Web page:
Main Hall at Antai-ji
|Address||Shin'onsen, Mikata District, Hyōgo Prefecture|
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Antai-ji (安泰寺?) is a Buddhist temple that belongs to the Sōtō school of Zen Buddhism. It is located in the town of Shin'onsen, Mikata District, in northern Hyōgo Prefecture, Japan, where it sits on about 50 hectares of land in the mountains, close to a national park on the Sea of Japan. It accepts visitors in the summer months, but is inaccessible during the winter because of the heavy snow.
Antai-ji was founded in 1921 by Oka Sotan as a monastery for scholars to study the Shōbōgenzō. It was located in the Gentaku area of northern Kyoto and many leading scholars studied there. Vacated during World War II, Sawaki Kodo (1880-1965) and Kosho Uchiyama (1912-1998) moved into Antai-ji in 1949, and made it a place for Zazen. During the late 1960s, the name of this small temple became known both in Japan and abroad for its practice of Zazen and formal begging. It was unusual in Japan at the time for supporting itself without a parish. Instead of performing ceremonies such as funerals to make money, Antai-ji relied completely on donations from lay practitioners and takuhatsu, or ritualized begging.
The increase of visitors and the many new houses being built around the temple created much noise, which made it difficult for the practice of Zazen to continue at the Kyoto location. Therefore the following abbot, Watanabe Koho (b. 1942), decided to move Antai-ji to its present location in northern Hyōgo. The temple was later demolished, and all that remains of the original Antai-ji is a fenced-off a stone under a maple tree that used to be part of the temple garden just outside of the abbot's room. It contains a memorial to Sawaki Kodo. A Jehovah's Witness church now stands approximately in its former location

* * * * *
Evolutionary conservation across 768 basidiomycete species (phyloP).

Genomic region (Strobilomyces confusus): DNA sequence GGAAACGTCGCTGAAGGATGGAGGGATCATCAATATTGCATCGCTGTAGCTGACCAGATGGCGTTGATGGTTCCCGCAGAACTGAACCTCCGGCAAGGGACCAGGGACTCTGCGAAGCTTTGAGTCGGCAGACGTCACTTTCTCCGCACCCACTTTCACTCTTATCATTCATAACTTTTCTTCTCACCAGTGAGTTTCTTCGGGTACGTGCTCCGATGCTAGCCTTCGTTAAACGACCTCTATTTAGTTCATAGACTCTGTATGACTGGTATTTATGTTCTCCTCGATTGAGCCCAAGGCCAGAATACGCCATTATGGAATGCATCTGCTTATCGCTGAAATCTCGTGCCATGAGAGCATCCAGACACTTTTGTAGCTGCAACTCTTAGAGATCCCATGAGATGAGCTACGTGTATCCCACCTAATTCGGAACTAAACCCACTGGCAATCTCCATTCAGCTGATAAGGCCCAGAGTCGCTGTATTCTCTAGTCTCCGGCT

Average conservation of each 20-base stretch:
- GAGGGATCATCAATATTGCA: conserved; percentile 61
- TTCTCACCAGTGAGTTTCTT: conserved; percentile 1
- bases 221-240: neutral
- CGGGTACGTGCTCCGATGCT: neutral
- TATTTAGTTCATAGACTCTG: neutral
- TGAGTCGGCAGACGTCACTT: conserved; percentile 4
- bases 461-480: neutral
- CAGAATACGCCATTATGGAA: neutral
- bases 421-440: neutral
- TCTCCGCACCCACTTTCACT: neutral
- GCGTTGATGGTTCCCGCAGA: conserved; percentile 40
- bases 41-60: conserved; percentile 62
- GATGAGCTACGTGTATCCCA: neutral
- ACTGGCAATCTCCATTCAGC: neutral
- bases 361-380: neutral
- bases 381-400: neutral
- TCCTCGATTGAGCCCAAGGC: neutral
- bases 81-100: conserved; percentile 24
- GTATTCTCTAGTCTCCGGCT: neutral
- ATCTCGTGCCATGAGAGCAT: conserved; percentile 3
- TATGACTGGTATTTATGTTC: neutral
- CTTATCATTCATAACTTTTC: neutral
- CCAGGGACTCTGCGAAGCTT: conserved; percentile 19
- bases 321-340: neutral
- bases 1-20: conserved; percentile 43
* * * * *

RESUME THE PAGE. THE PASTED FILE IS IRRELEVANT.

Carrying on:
Together with the quietude of the mountains, Watanabe Koho sought a new lifestyle that would bring Zen back to self-sufficiency when he moved Antai-ji to its present location. The former abbot Miyaura Shinyu (1948–2002) protected this quiet life of Zazen while putting the ideal of a self-sufficient monastery into practice, until his sudden death in the snow in February 2002. His disciple, the German monk Muho Noelke (b. 1968), continues as the present abbot.
- Kōshō Uchiyama, Nakiwarai no Takuhatsu, Laughter Through the Tears: a life of mendicant begging in Japan
- Kosho Uchiyama, Opening the Hand of Thought
- Arthur Braverman, Living and Dying in Zazen: Five Zen Masters of Modern Japan
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